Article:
An inverse gradient was calculated between family functioning and number of children in both models. When the model was ruled by possible confusion factors, associations were reduced, but remained statistically significant. Having 1-5 children (OR = 0.3) and particularly no child (OR = 0.7) were factors associated with a high probability of family dysfunction.

Not living alone was an important protective factor for good family functioning, even after adjustments for socioeconomic conditions. Elderly people that lived with their spouse or other relatives showed a probability 1.9-fold (OR=1.9; IC95%=1.1-3.2) and 1.7-fold (OR=1.7; IC95%=1.2-2.3) higher to experience good family functioning (table 2).

Correspondence analysis

Results of correspondence analysis are shown in figure 1, which displays graphically the categories of the variables in a two-dimensional plane. The plot shows that clusters were formed through spatial proximity of variables of interest. Three groups were identified, with distinct profiles, to explain the family functioning profile among elderly people in this sample. The first group (group 1) gathers single (MS3) women (S2) with moderate family functioning (FF2); these participants were older than 75 years old (A4 and A5), illiterate (YE0), with low income (I1), lived in mixed arrangements (LA2), had six or more children (CH2), presented dependency to execute ADL (ADL1 and ADL2) and cognitive deficit (CD1). Group 2 consists of married (MS1) young (A1, A2, A3) men (S1) that experienced good family functioning (FF1), were functionally independent (ADL3), showed no cognitive deficit (CD2), had 1-4 years of education (YE1), earned a higher monthly income (12), lived with their spouse (LA1) and had 1-5 children (CH1). The last group (group 3) had elderly people from both genders with poor family functioning (FF3), were divorced (MS2) or widowed (MS4), had no children (CH0), lived alone (LA3) and had more years of education (YE2 and YE3) (figure 1).

Figure 1 Graphic representation of correspondence analysis 


In general, the baseline of the AGEQOL study showed a profile similar to the ones reported in previous studies in Brazil(8,10,11,20) and other countries. (6.9.21) Retired widowed people with low income and few years of education predominated in the sample, which points to an important phenomenon in populational aging: greater longevity among women, also denominated feminization. This is a tendency worldwide and has been confirmed by other studies.(21-23) The findings of the present investigation reveal that living with a spouse and in mixed arrangements are factors that help to achieve good family functioning. This can be explained by a progressive increase in life expectancy and by the existence of long-lasting marital relationships in this age group. (6,7,22) Conversely, other studies indicate that mixed or multigenerational arrangements may have a negative impact on the elderly population.(4,11) However, living alone poses a higher chance to experience loneliness, social isolation and depression. Elderly people that live by themselves have a higher risk to develop sudden health problems and to fall.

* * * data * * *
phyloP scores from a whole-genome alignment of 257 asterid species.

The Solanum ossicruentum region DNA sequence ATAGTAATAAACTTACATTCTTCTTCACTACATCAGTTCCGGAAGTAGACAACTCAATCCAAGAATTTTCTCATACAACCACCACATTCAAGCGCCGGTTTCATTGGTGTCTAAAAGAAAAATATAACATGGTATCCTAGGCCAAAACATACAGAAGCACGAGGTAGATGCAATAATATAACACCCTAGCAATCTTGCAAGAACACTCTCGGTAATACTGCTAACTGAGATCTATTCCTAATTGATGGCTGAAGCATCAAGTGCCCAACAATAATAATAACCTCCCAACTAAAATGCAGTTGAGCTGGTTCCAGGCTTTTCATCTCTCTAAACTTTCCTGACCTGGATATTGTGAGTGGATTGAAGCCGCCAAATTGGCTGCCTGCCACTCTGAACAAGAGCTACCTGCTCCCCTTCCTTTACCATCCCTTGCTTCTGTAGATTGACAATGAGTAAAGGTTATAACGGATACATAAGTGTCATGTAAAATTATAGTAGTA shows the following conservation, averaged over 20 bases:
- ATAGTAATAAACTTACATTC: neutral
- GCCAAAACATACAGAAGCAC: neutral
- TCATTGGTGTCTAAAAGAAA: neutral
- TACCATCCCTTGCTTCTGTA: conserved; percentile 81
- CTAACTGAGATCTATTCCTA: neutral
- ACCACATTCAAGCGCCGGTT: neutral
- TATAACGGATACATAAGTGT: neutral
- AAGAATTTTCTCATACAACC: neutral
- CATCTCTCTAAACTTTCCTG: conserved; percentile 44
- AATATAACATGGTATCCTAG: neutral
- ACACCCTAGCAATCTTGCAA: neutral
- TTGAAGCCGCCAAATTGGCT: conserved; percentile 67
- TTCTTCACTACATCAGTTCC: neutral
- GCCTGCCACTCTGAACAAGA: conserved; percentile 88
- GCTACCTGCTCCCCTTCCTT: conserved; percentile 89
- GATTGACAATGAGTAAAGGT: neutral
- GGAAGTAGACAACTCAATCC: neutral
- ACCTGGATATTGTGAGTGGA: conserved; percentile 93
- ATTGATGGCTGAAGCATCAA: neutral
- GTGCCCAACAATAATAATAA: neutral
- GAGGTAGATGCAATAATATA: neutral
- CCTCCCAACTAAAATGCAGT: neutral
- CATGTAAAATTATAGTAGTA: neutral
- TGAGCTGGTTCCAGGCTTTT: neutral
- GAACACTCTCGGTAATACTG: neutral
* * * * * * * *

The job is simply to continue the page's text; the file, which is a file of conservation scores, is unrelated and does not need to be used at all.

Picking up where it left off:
Domestic planning to keep independency with safety and to introduce behavioral changes to increase safety requires support and participation from family and friends. The nursing role in this context is crucial, mainly in the training of families that assist these elderly people.(22-24)

The results revealed that cognitive deficit, functional dependency and absence of children are risk factors for family dysfunction. Lack of autonomy, several types of dementia and deficient social support impair the quality of life of elderly people. It is believed that the presence of relatives increases safety, given that they can help in daily activities and contribute to the social development of the elderly people, who become physically and cognitively more active when stimulated. Low self-esteem of the elderly people directly affects family life.(3,4,9,23)

The present study is original and innovative, because it presents information about the family functioning profile in a representative sample of elderly people from both genders. To achieve that, correspondence analysis was used to define groups that explain different family functioning profiles, although it did not provide measurements of association among variables. When the model is reliable, there is a symmetry in the distribution of variables regarding the outcome, as seen in the present study, given that the three categories of family functioning assumed distinct areas in figure 1.